NC Budget and Tax Center

Tax refunds from revenue “surplus” indicate the rich are getting richer

North Carolina House and Senate leaders continue to consider a flawed proposal that would send more than 600 million tax dollars from revenue over projections to some taxpayers.

Analysis from the Fiscal Research Division and the Office of State Budget and Management reveals that the revenue over projections is primarily the result of income from non-withholding sources such as capital gains, business income, and dividends — sources of income that are almost exclusively held by North Carolina’s wealthiest residents.

These additional dollars are not the result of the state collecting more taxes than should have been collected — they are the result of the rich getting richer.

In North Carolina, 66 percent of all capital gains income is held by taxpayers in the top 1 percent; as such, with revenue over projections largely tied to capital gains and dividends, this means that the revenue over projections are largely due to the rich getting richer.

New analysis from the Institute of Taxation and Economic Policy finds that under the proposed Taxpayer Refund Act, the top 20 percent of NC taxpayers would receive 34 percent of the tax refunds, while the bottom 80 percent of NC taxpayers would receive only 66 percent of the tax refunds.

Research from the Economic Policy Institute shows that in North Carolina, the difference in income is growing and the economy is not working well for everyone.

  • The top 1 percent make 20.6 times more than the bottom 99 percent.
  • The top 1 percent take home 17.2 percent of all the income
  • The average income of the top 1 percent is $902,972.
  • The average income of the bottom 99 percent is $43,850.
  • The share of all income held by the top 1 percent in recent years has approached or surpassed historical highs.

Research into the wealth gap, a stronger indicator of long-term economic well-being and stability, reveals more pronounced findings:

  • Households of color and Black households are more than twice as likely to experience asset poverty (households without sufficient net worth to subsist at the poverty level).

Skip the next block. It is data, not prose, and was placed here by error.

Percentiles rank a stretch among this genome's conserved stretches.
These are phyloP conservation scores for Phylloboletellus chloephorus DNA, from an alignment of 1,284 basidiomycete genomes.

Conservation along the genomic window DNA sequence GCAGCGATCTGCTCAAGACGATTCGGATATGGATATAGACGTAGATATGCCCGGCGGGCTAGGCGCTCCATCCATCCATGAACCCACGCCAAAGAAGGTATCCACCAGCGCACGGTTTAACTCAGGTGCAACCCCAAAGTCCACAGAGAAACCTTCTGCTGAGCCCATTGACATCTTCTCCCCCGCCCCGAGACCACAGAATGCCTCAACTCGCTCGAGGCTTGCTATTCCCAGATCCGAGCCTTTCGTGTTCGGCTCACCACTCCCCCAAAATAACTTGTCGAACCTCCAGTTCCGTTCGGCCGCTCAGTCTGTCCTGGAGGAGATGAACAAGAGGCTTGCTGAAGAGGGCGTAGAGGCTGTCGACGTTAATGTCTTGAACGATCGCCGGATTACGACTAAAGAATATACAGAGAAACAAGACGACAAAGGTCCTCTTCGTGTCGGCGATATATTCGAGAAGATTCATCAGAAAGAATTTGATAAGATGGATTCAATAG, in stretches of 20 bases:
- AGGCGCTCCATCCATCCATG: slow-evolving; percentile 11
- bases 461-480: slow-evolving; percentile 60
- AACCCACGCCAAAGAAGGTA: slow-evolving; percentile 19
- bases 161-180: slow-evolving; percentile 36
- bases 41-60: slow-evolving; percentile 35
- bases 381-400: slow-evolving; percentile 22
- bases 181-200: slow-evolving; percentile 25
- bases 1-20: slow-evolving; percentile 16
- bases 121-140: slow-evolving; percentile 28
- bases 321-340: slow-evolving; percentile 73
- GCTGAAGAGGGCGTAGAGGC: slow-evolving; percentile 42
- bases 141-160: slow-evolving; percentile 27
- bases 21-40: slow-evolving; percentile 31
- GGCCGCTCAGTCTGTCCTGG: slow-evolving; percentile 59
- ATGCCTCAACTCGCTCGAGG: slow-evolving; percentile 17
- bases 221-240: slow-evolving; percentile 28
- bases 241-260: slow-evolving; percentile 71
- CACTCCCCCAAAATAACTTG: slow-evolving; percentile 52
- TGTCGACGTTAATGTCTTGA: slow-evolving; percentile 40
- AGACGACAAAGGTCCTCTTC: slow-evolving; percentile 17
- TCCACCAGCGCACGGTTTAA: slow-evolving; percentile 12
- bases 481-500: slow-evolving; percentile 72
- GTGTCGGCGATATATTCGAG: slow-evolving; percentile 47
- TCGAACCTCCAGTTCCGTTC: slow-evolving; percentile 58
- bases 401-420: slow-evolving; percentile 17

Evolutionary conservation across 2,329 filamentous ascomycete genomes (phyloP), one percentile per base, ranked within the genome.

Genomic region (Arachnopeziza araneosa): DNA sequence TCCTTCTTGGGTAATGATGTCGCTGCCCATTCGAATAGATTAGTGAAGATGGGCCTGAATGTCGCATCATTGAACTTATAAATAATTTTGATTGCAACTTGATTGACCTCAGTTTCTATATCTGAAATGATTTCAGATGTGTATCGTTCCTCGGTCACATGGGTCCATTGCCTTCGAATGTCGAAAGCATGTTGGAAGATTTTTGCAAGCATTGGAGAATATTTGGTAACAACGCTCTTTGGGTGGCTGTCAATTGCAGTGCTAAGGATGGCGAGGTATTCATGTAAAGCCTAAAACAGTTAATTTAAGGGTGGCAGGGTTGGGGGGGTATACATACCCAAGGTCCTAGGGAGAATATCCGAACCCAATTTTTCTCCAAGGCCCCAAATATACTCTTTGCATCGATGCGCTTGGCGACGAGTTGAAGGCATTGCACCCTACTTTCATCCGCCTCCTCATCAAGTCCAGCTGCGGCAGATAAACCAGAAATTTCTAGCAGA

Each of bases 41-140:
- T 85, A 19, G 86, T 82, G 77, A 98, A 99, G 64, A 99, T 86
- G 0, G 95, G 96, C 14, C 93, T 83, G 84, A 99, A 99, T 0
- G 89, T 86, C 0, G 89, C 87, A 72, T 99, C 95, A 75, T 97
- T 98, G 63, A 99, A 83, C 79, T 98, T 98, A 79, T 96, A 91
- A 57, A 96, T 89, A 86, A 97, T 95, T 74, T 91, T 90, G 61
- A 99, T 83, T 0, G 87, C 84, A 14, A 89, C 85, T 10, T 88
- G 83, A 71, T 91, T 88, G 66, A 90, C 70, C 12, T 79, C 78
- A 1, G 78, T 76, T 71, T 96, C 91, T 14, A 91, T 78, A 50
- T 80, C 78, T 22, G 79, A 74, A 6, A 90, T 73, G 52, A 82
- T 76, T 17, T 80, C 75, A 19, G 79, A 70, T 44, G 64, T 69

• Households of color and Black households are more than twice as likely to have zero net worth.
  • In 2010, the median value of total wealth held by white households was seven times that of Black households.

While the rich get richer and income and wealth inequality continue to grow in our state, North Carolina lawmakers still think it’s more important to give a few hundred dollars in one-time money to taxpayers instead of using the more than $600 million in revenue over projections toward addressing pressing unmet needs that would help communities thrive.

The child care subsidy waiting list is over 30,000 — checks for a few hundred dollars won’t provide more 4-year-olds with the chance to be ready for Kindergarten and receive all of the benefits of a quality early childhood education.

Quality health care is not accessible to all — a check for a few hundred dollars won’t help those in the coverage gap pay for the medicines and care they need for healthier outcomes.

Students are going to school in unsafe buildings — a check for a few hundred dollars won’t pay for the needed investments in school buildings, from mold remediation to lead removal to renovation and construction.

Most significantly, a check for a few hundred dollars won’t undo the disproportionate tax cuts that have been given to the rich and big companies since 2013.

North Carolina taxpayers should not be distracted by the $125 or $250 (to individual filers and married couples respectively) that the proposal would issue. Rather, we must pay attention to the select few who would benefit from this proposal, and urge our leaders to invest in the programs and services that create more equitable outcomes in our state.

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